Assessing Sexual Social Networks of Black and Hispanic MSM/Ws in Los Angeles County
|Current Contact||Steven Shoptaw|
Nationally and locally Blacks and Latinos have the highest incidences of HIV/AIDS. When stratifying incidence by gender, Blacks and Latino women have higher rates of HIV infection compared to their White counterparts. A recent “mainstream” hypothesis for the rise in numbers among minority women is that Black and Latino men in concurrent secret sexual relationships with men and Black and Latina women are the “bridgers” of infection between the homosexual (MSM) community and the heterosexual community. Currently no scientific evidence of transmission trends supporting this hypothesis has been documented. Although inferences from surveys such as the Young Men’s Study have been proffered as proof, such studies do not show direct causation. Further, few scientific studies have analyzed the societal and cultural factors that could impact the decision of Black and Latino men to disclose their sexual practices or HIV seropositivity.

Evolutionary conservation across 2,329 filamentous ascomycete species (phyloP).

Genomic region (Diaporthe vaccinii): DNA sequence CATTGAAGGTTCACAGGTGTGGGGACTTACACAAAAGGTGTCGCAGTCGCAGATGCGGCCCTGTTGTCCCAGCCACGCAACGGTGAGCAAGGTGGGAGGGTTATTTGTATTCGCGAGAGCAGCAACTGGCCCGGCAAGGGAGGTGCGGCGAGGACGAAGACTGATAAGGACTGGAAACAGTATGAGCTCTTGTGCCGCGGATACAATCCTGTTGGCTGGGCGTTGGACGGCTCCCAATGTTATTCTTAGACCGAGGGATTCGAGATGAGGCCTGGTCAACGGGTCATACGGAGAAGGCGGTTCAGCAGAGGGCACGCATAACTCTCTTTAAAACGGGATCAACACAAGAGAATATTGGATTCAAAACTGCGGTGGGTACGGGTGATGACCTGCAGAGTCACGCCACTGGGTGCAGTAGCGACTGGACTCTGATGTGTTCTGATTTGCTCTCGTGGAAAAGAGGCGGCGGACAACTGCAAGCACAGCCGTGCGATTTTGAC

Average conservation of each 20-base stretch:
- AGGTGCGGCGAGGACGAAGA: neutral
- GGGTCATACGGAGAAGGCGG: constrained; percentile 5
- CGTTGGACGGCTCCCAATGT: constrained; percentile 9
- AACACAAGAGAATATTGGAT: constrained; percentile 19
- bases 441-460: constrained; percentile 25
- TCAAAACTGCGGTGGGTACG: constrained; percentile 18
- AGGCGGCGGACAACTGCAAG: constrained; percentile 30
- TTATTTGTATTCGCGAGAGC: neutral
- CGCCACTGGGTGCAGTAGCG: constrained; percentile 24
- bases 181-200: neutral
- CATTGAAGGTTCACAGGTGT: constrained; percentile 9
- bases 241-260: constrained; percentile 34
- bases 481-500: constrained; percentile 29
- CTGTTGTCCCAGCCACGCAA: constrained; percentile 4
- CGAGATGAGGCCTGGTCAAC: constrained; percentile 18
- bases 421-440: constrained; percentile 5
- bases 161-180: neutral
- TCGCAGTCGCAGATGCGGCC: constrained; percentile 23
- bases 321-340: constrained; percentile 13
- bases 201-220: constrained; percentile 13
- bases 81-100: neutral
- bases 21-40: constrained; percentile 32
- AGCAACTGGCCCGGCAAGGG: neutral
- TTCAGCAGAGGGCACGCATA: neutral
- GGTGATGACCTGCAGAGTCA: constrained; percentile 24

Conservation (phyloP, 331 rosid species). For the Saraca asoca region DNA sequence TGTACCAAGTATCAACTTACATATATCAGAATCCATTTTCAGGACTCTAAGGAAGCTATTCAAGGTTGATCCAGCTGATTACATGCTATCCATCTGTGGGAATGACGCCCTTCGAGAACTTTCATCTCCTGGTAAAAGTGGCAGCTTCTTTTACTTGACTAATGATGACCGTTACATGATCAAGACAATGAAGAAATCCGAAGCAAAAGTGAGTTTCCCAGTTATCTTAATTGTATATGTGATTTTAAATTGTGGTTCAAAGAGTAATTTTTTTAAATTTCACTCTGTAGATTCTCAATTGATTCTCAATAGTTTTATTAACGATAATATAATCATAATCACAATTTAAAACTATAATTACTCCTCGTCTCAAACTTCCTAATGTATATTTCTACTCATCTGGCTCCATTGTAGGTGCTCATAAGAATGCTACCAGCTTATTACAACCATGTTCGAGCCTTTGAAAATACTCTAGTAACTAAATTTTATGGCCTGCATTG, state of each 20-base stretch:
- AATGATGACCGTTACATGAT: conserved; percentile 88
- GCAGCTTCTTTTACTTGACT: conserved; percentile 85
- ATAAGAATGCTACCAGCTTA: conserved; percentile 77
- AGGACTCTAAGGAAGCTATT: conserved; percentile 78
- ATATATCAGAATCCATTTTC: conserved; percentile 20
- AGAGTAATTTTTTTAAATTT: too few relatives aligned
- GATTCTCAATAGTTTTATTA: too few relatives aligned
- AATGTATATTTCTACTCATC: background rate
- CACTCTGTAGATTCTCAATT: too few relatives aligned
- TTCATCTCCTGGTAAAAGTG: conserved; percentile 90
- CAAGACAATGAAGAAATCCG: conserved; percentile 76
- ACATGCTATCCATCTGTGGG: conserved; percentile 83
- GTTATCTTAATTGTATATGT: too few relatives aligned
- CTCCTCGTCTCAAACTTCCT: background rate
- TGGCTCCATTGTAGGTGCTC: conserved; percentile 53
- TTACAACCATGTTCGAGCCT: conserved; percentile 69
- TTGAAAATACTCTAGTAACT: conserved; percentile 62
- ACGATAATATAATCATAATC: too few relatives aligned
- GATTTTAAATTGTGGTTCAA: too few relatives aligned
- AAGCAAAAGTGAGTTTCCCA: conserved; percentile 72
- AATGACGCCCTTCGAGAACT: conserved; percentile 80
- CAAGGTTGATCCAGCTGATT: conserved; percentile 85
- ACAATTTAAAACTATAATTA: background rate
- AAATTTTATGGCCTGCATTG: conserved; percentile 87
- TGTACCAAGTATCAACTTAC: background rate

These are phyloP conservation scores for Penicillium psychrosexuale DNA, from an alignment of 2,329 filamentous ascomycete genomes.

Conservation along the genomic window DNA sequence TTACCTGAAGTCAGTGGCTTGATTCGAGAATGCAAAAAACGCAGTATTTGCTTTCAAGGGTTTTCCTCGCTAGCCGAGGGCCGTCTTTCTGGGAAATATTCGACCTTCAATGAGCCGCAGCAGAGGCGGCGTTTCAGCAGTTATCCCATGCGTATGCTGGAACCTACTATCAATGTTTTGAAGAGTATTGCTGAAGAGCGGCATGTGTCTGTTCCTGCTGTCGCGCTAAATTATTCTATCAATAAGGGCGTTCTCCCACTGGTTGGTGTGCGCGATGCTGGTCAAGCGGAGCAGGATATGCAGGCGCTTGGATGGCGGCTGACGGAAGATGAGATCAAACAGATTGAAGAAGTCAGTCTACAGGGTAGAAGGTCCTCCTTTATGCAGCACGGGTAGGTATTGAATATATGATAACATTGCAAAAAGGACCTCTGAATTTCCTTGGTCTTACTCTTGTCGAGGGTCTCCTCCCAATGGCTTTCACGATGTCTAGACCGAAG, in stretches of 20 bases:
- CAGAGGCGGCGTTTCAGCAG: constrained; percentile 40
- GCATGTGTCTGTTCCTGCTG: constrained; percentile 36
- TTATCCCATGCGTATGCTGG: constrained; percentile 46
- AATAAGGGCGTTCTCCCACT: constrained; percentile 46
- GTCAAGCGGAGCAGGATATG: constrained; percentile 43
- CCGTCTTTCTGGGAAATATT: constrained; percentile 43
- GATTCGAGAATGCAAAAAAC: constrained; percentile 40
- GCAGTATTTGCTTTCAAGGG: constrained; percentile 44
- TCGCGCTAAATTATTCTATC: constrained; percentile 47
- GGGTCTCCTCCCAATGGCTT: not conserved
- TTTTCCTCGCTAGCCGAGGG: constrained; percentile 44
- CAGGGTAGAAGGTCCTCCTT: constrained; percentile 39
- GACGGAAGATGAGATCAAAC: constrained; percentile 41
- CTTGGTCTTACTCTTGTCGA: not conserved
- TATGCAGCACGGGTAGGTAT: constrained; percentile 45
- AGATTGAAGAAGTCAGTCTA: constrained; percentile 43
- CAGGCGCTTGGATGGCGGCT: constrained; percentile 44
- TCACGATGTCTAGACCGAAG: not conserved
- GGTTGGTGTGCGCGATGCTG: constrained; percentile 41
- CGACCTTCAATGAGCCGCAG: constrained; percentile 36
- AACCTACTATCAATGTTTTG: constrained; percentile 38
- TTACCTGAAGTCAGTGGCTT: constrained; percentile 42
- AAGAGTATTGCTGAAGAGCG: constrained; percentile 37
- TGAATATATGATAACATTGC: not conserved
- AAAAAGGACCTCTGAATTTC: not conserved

The research project involved a two phase mixed methods study (qualitative and quantitative) focusing on cultural, spiritual, racial and gender related factors that facilitate or impede the disclosure of Black and Latino men who have sex with men and women (MSM/W) of their sexual preference or HIV serostatus.
Phase 1 consisted of 9 focus groups with 4 participants each (n=36) and 12 focused interviews (n= 12). All interviewees completed a short survey after the focus group or interview. A racially concordant facilitator conducted each research session. Phase 2 utilized findings from Phase I to construct an ethnographic interview guide. Forty ethnographic interviews (10 African-American MSM/W, 10 Hispanic MSM/W and 20 of their adjacent or peripheral female sexual partners) were conducted.